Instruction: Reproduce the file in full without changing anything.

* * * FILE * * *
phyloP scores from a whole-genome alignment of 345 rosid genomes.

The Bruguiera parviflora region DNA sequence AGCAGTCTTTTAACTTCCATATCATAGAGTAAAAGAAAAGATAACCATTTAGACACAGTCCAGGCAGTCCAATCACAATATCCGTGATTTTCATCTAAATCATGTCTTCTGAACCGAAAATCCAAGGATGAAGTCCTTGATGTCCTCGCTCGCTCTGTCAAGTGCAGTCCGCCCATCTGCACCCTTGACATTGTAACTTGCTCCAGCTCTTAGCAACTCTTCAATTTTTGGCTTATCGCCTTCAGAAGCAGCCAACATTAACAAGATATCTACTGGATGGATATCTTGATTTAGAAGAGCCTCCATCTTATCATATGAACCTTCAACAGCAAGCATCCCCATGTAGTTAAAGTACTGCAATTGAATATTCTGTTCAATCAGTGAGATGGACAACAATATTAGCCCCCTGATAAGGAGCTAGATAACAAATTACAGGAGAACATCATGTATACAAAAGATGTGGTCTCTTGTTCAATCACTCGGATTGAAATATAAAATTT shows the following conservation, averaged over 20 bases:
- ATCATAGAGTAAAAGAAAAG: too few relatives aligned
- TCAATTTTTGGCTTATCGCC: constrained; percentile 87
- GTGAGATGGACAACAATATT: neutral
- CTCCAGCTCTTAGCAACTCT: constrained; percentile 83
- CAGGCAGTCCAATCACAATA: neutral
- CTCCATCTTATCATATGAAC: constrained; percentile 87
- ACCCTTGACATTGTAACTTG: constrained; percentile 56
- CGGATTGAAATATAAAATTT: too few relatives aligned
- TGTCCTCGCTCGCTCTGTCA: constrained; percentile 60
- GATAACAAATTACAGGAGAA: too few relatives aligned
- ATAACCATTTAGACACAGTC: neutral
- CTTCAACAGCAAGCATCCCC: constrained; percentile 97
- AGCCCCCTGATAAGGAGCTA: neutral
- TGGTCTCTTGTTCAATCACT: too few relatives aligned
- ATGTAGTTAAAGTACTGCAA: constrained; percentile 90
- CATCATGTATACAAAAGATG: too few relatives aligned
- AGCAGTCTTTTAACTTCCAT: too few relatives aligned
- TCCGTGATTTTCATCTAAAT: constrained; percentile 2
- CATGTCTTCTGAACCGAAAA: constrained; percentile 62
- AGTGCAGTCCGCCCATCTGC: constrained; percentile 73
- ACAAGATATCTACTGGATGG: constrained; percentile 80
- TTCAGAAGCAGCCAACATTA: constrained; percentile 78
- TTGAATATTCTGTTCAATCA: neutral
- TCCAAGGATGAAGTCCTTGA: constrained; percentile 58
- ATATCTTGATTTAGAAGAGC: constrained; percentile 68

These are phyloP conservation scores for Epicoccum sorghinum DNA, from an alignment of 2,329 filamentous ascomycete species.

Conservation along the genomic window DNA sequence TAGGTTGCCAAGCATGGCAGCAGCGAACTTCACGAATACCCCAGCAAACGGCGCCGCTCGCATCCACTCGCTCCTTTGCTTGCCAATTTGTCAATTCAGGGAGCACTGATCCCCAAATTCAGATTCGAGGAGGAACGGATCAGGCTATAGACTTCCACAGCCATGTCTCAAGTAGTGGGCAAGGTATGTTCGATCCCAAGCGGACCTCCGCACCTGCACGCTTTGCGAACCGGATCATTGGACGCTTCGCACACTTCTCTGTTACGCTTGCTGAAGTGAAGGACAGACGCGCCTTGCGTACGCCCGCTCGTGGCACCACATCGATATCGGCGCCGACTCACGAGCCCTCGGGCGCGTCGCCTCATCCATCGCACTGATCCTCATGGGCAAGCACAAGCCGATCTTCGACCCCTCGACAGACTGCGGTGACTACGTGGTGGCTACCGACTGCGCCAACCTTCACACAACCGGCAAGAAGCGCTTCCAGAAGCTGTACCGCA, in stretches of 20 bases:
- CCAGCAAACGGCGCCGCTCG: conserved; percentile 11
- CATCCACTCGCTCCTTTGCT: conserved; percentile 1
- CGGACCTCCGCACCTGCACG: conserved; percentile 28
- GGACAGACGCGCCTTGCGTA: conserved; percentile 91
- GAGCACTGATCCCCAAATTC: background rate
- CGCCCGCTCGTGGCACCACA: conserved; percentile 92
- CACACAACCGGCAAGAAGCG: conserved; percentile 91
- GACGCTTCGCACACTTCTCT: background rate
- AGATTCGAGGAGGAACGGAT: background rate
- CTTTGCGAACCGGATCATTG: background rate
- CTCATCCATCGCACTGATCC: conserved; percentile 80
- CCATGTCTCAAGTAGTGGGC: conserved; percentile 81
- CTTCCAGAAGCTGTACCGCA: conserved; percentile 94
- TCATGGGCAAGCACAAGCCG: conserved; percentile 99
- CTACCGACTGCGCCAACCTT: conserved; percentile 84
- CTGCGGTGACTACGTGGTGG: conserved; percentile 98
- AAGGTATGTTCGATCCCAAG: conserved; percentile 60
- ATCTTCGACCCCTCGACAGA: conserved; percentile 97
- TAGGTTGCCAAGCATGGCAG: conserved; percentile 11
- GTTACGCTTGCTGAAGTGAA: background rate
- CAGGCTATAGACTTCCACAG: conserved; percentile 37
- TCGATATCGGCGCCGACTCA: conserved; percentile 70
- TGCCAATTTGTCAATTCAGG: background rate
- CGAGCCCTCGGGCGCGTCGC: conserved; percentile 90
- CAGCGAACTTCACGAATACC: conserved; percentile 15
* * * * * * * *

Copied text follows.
phyloP scores from a whole-genome alignment of 345 rosid genomes.

The Bruguiera parviflora region DNA sequence AGCAGTCTTTTAACTTCCATATCATAGAGTAAAAGAAAAGATAACCATTTAGACACAGTCCAGGCAGTCCAATCACAATATCCGTGATTTTCATCTAAATCATGTCTTCTGAACCGAAAATCCAAGGATGAAGTCCTTGATGTCCTCGCTCGCTCTGTCAAGTGCAGTCCGCCCATCTGCACCCTTGACATTGTAACTTGCTCCAGCTCTTAGCAACTCTTCAATTTTTGGCTTATCGCCTTCAGAAGCAGCCAACATTAACAAGATATCTACTGGATGGATATCTTGATTTAGAAGAGCCTCCATCTTATCATATGAACCTTCAACAGCAAGCATCCCCATGTAGTTAAAGTACTGCAATTGAATATTCTGTTCAATCAGTGAGATGGACAACAATATTAGCCCCCTGATAAGGAGCTAGATAACAAATTACAGGAGAACATCATGTATACAAAAGATGTGGTCTCTTGTTCAATCACTCGGATTGAAATATAAAATTT shows the following conservation, averaged over 20 bases:
- ATCATAGAGTAAAAGAAAAG: too few relatives aligned
- TCAATTTTTGGCTTATCGCC: constrained; percentile 87
- GTGAGATGGACAACAATATT: neutral
- CTCCAGCTCTTAGCAACTCT: constrained; percentile 83
- CAGGCAGTCCAATCACAATA: neutral
- CTCCATCTTATCATATGAAC: constrained; percentile 87
- ACCCTTGACATTGTAACTTG: constrained; percentile 56
- CGGATTGAAATATAAAATTT: too few relatives aligned
- TGTCCTCGCTCGCTCTGTCA: constrained; percentile 60
- GATAACAAATTACAGGAGAA: too few relatives aligned
- ATAACCATTTAGACACAGTC: neutral
- CTTCAACAGCAAGCATCCCC: constrained; percentile 97
- AGCCCCCTGATAAGGAGCTA: neutral
- TGGTCTCTTGTTCAATCACT: too few relatives aligned
- ATGTAGTTAAAGTACTGCAA: constrained; percentile 90
- CATCATGTATACAAAAGATG: too few relatives aligned
- AGCAGTCTTTTAACTTCCAT: too few relatives aligned
- TCCGTGATTTTCATCTAAAT: constrained; percentile 2
- CATGTCTTCTGAACCGAAAA: constrained; percentile 62
- AGTGCAGTCCGCCCATCTGC: constrained; percentile 73
- ACAAGATATCTACTGGATGG: constrained; percentile 80
- TTCAGAAGCAGCCAACATTA: constrained; percentile 78
- TTGAATATTCTGTTCAATCA: neutral
- TCCAAGGATGAAGTCCTTGA: constrained; percentile 58
- ATATCTTGATTTAGAAGAGC: constrained; percentile 68

These are phyloP conservation scores for Epicoccum sorghinum DNA, from an alignment of 2,329 filamentous ascomycete species.

Conservation along the genomic window DNA sequence TAGGTTGCCAAGCATGGCAGCAGCGAACTTCACGAATACCCCAGCAAACGGCGCCGCTCGCATCCACTCGCTCCTTTGCTTGCCAATTTGTCAATTCAGGGAGCACTGATCCCCAAATTCAGATTCGAGGAGGAACGGATCAGGCTATAGACTTCCACAGCCATGTCTCAAGTAGTGGGCAAGGTATGTTCGATCCCAAGCGGACCTCCGCACCTGCACGCTTTGCGAACCGGATCATTGGACGCTTCGCACACTTCTCTGTTACGCTTGCTGAAGTGAAGGACAGACGCGCCTTGCGTACGCCCGCTCGTGGCACCACATCGATATCGGCGCCGACTCACGAGCCCTCGGGCGCGTCGCCTCATCCATCGCACTGATCCTCATGGGCAAGCACAAGCCGATCTTCGACCCCTCGACAGACTGCGGTGACTACGTGGTGGCTACCGACTGCGCCAACCTTCACACAACCGGCAAGAAGCGCTTCCAGAAGCTGTACCGCA, in stretches of 20 bases:
- CCAGCAAACGGCGCCGCTCG: conserved; percentile 11
- CATCCACTCGCTCCTTTGCT: conserved; percentile 1
- CGGACCTCCGCACCTGCACG: conserved; percentile 28
- GGACAGACGCGCCTTGCGTA: conserved; percentile 91
- GAGCACTGATCCCCAAATTC: background rate
- CGCCCGCTCGTGGCACCACA: conserved; percentile 92
- CACACAACCGGCAAGAAGCG: conserved; percentile 91
- GACGCTTCGCACACTTCTCT: background rate
- AGATTCGAGGAGGAACGGAT: background rate
- CTTTGCGAACCGGATCATTG: background rate
- CTCATCCATCGCACTGATCC: conserved; percentile 80
- CCATGTCTCAAGTAGTGGGC: conserved; percentile 81
- CTTCCAGAAGCTGTACCGCA: conserved; percentile 94
- TCATGGGCAAGCACAAGCCG: conserved; percentile 99
- CTACCGACTGCGCCAACCTT: conserved; percentile 84
- CTGCGGTGACTACGTGGTGG: conserved; percentile 98
- AAGGTATGTTCGATCCCAAG: conserved; percentile 60
- ATCTTCGACCCCTCGACAGA: conserved; percentile 97
- TAGGTTGCCAAGCATGGCAG: conserved; percentile 11
- GTTACGCTTGCTGAAGTGAA: background rate
- CAGGCTATAGACTTCCACAG: conserved; percentile 37
- TCGATATCGGCGCCGACTCA: conserved; percentile 70
- TGCCAATTTGTCAATTCAGG: background rate
- CGAGCCCTCGGGCGCGTCGC: conserved; percentile 90
- CAGCGAACTTCACGAATACC: conserved; percentile 15